In addition, it has been shown that PPV may be involved in the development of postweaning multisystemic wasting syndrome (PMWS) in association with porcine circovirus 2 (Allan et al., 1999). PPV is known to replicate in alveolar macrophages and lymphocytes, inhibiting phagocytosis and blastogenesis respectively (Harding and Molitor, 1988) and therefore may compromise the immune response to circoviruses.

Infection is not observed in other species. The pig is believed to be the only species affected with PPV and there is limited evidence that other species act as a significant reservoirs or vectors of infection, other than isolated reports of the cockroach (Blatta orientalis) (Tarry and Lucas, 1977) and rats (Cutler et al., 1982) carrying the virus for 1-3 weeks. The latter could act as a source of transmission of PPV between farms.

Distribution Table

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The distribution in this summary table is based on all the information available. When several references are cited, they may give conflicting information on the status. Further details may be available for individual references in the Distribution Table Details section which can be selected by going to Generate Report.

Continent/Country/RegionDistributionLast ReportedOriginFirst ReportedInvasiveReferenceNotes

Asia

ChinaPresentLu et al., 1995; You et al., 1995
-GuangdongPresentLu et al., 1995
-NingxiaPresentWang et al., 1994
-SichuanPresentWu et al., 1986
IsraelPresentBrenner et al., 1996
Korea, Republic ofPresentHwang et al., 1998
MalaysiaPresentSharifah et al., 1996
TaiwanPresentTsai and Chen, 1979
ThailandPresentWattanavijarn et al., 1983
VietnamPresentPham and Ho, 1998

Africa

MozambiquePresentRivera et al., 1995
South AfricaPresentPini, 1975

North America

CanadaPresentPresent based on regional distribution.
-OntarioPresentGagnon and Dulac, 1979
MexicoPresentRamírez et al., 1998
USAPresentStein et al., 1982
-KansasPresentGipson et al., 1999
-OklahomaPresentSaliki et al., 1998

Central America and Caribbean

PanamaPresentObaldia, 1991

South America

UruguayPresentSienra et al., 1988
VenezuelaPresentArriojas et al., 1998

Europe

BulgariaPresentPeev et al., 1990
CroatiaPresentRoic et al., 1996
DenmarkPresentThorup, 1995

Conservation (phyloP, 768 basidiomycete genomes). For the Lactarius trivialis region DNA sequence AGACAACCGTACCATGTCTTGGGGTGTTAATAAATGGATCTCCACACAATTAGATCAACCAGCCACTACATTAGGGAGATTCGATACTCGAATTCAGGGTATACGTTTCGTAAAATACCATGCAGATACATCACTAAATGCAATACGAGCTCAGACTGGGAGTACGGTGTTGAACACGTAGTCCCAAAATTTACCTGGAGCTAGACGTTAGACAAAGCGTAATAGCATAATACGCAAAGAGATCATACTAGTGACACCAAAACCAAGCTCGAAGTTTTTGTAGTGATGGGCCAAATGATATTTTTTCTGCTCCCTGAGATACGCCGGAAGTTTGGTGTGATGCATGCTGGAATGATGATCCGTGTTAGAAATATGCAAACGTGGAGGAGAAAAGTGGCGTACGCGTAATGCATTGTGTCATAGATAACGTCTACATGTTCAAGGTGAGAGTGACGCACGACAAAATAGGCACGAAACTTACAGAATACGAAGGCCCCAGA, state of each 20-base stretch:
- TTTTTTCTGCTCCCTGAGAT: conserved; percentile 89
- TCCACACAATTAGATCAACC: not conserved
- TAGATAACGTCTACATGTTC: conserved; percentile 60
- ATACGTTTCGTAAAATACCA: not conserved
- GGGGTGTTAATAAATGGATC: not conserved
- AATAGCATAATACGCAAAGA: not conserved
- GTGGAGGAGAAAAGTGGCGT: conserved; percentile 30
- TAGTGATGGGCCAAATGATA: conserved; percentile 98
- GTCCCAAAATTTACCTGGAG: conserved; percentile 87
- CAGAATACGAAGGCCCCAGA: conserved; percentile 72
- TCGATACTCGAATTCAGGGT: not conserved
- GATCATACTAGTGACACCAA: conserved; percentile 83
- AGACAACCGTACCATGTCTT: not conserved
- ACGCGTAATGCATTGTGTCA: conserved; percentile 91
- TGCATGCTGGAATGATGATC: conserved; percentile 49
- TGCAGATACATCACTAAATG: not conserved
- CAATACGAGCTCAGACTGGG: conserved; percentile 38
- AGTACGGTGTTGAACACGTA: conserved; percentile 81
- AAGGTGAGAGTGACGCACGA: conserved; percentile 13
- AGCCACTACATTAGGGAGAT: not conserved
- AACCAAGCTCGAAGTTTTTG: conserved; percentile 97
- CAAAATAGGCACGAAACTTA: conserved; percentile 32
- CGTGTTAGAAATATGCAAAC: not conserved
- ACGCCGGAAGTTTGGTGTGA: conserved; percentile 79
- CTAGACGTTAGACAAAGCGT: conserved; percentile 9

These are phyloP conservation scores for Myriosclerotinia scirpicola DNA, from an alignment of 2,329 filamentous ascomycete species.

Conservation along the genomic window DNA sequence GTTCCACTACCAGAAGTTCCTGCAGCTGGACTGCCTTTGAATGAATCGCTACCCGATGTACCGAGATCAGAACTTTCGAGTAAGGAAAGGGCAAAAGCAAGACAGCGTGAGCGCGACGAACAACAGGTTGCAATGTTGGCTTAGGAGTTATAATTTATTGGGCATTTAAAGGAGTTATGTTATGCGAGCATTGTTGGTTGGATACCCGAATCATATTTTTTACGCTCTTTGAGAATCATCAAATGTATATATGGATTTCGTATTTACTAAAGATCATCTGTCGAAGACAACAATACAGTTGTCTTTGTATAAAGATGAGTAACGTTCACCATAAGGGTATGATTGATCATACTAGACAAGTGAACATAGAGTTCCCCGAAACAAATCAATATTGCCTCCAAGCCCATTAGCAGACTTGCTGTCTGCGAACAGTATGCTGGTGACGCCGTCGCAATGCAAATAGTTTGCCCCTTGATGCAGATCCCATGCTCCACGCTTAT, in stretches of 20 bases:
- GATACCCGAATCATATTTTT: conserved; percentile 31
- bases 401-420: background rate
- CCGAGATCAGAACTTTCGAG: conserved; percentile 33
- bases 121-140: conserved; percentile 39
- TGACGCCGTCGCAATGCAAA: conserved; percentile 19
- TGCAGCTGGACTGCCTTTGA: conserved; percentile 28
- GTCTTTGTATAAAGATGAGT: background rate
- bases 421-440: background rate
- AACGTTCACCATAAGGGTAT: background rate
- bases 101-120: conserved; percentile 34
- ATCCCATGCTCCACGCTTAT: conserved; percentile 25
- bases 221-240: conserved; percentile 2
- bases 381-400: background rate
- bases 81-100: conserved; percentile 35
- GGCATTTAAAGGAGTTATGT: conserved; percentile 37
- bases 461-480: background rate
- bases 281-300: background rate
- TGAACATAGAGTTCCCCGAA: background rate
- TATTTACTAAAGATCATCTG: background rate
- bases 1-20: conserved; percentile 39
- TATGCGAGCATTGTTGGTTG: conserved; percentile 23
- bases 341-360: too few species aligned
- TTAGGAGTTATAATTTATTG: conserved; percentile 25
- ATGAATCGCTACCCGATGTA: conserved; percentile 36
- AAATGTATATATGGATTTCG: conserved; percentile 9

FinlandPresentSchulman et al., 1982
FrancePresentTillon et al., 1981
GreecePresentXilouri et al., 1987
HungaryPresentKudron et al., 1982
IrelandPresentO'Conner et al., 1984
ItalyPresentBonaduce and Iovane, 1991
NetherlandsPresentHuysman, 1991
PolandPresentPejsak and Markowska-Daniel, 1996
PortugalPresentVieira and Perestrelo, 1981
SpainPresentPerea et al., 1988
SwitzerlandPresentZanoni et al., 1984
UKPresentNash, 1990
Yugoslavia (Serbia and Montenegro)PresentPancic et al., 1987

Oceania

AustraliaPresentParke and Burgess, 1993
New ZealandPresentFairley, 1997

Pathology

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PPV acts directly on the foetus to cause massive cellular death (Lenghaus et al., 1977) with no significant placentitis. In early gestation infection, it is suggested that some uterine changes are induced which affect the ability of the uterus to sustain developing embryos (Wrathall and Mengeling, 1979). The pathology of minor manifestations of PPV infection in young pigs has been described (Kresse et al., 1985, Yasuhara et al., 1995, Bolt et al., 1997).

Diagnosis

Top of page Introduction

Diagnosis in the field is based primarily on clinical signs of the disease over a period of time. Virus can be identified in mummified piglets, either by immunofluoresence (Mengeling, 1999) and more recently by PCR testing (Soares et al., 1999).

Serological testing is widely used to identify population trends, with the haemagglutination inhibition (HAI) test being most commonly used, although serum neutralisation (SN) test is said to be more sensitive (Mengeling, 1999). As with any serological test, a single sample does not indicate current disease; a 4-fold rising titre must be demonstrated to confirm active recent infection. However, experience in the field has suggested that in the wake of clinical outbreaks of disease, very high HAI titres (>1:20,000) will be common in the population, although titres will generally be lower where active disease has not been seen. The patterns of immunity, as measured by the HAI test, within a normal dynamic breeding herd, have been described by White (1987, 1989) and demonstrate the cyclical nature of infection and immunity within a population.

Differential Diagnosis

An increase in returns to service can occur as a result of a wide range of environmental, managemental, nutritional and disease factors (Britt et al., 1999).

Foetal mummification can result from foetal death following a number of viral diseases, the most important of which are:

  • Hog cholera (and other pestiviruses)
  • Aujeszky’s disease (pseudorabies)
  • Porcine reproductive and respiratory syndrome (PRRS)
  • Porcine parvovirus
  • Other SMEDI viruses (enteroviruses)
  • Japanese encephalitis
  • Blue eye disease
  • Porcine cytomegalovirus
  • Encephalomyocarditis virus